The Manchester International Festival opened on Thursday 29th June with What Is the City but the People? 160 participants walked, biked, danced, jogged and ambled along a raised runway in Piccadilly Gardens. People who might not usually be together were given the same platform, each having the same experience and sharing the same applause, from a Big Issue seller to a dance group, a taxi driver to a university chancellor. Being outdoors by a transport hub meant that it was not only highly visible but easily accessible. And breaking a Manchester tradition it didn’t even rain.
Each participant was accompanied by a streamlined narrative, conveyed through photographs and text projected onto large screens, creating an effect like flash-fiction. The text summarised a choice moment from their lives, a struggle, event or experience that they had lived through. Many were survivors, and such personal and sometimes traumatic experiences gave an intensity to these micro-narratives. This in turn gave the impression that we were seeing the participants’ souls laid bare, that we could know them deeply in that short moment. There was choreography to the event, orchestrated to retain attention and fit into its narrative framework. Several participants had stories that converged, like the man who was joined by his blind date on the runway. These vignettes give an impression of a bigger story beyond the event, a choice that led here and a relationship continuing into the future.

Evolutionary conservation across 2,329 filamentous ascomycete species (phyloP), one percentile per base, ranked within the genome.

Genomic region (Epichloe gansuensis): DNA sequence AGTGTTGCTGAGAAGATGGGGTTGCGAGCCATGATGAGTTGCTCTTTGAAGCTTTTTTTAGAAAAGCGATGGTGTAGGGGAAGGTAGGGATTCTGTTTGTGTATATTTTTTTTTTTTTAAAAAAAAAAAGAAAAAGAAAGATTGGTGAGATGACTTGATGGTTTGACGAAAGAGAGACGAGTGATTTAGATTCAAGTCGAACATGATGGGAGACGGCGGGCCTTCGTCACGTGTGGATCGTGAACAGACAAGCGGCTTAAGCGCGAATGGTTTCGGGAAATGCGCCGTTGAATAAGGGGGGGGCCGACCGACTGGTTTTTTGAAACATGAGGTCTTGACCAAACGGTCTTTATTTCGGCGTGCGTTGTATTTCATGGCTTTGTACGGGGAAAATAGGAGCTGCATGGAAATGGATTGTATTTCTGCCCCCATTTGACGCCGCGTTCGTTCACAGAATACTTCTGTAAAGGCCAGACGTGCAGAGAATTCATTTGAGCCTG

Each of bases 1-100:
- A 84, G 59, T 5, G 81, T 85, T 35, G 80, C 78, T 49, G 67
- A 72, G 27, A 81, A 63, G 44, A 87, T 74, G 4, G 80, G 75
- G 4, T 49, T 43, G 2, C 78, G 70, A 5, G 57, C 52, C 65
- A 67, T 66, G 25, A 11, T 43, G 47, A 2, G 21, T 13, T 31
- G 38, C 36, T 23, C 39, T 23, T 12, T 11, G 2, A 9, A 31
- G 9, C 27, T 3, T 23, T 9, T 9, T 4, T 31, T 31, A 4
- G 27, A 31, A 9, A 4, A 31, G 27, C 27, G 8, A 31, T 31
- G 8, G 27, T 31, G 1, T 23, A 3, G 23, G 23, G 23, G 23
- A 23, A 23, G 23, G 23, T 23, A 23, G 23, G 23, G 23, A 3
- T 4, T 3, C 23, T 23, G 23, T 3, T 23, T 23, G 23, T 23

But we were only observers. It was impossible to see everything, because it was all done in such quick succession. As one person walked along the runway, the next participant’s pictures and backstory flashed up, and too much time looking at the screens meant missing the person in front of you. Did they wave? Were they happy? Normally, we get to know people by talking and sharing experiences; it’s a two-way street. As the event drew to a close, audience members seemed to be turning to one another and asking themselves; “Who is this standing next to me, this stranger, and what is their story?”
We will never know everyone’s history and sometimes even our closest friends and family surprise us with a story we’ve never heard before or a viewpoint that we didn’t know they held. But every one of the thousands of people that stream past us every day has something meaningful that they could tell us, that would make us laugh or think. We live insular lives, always watching screens with our earphones plugged in and sometimes we need to unplug, to speak to the person at the bus stop or ask the shopkeeper how their day was. Even if we only pass through each other’s lives briefly we can still have a meaningful conversation. To break down the walls between people we need to ask each other questions and really listen to the answers. (TP)
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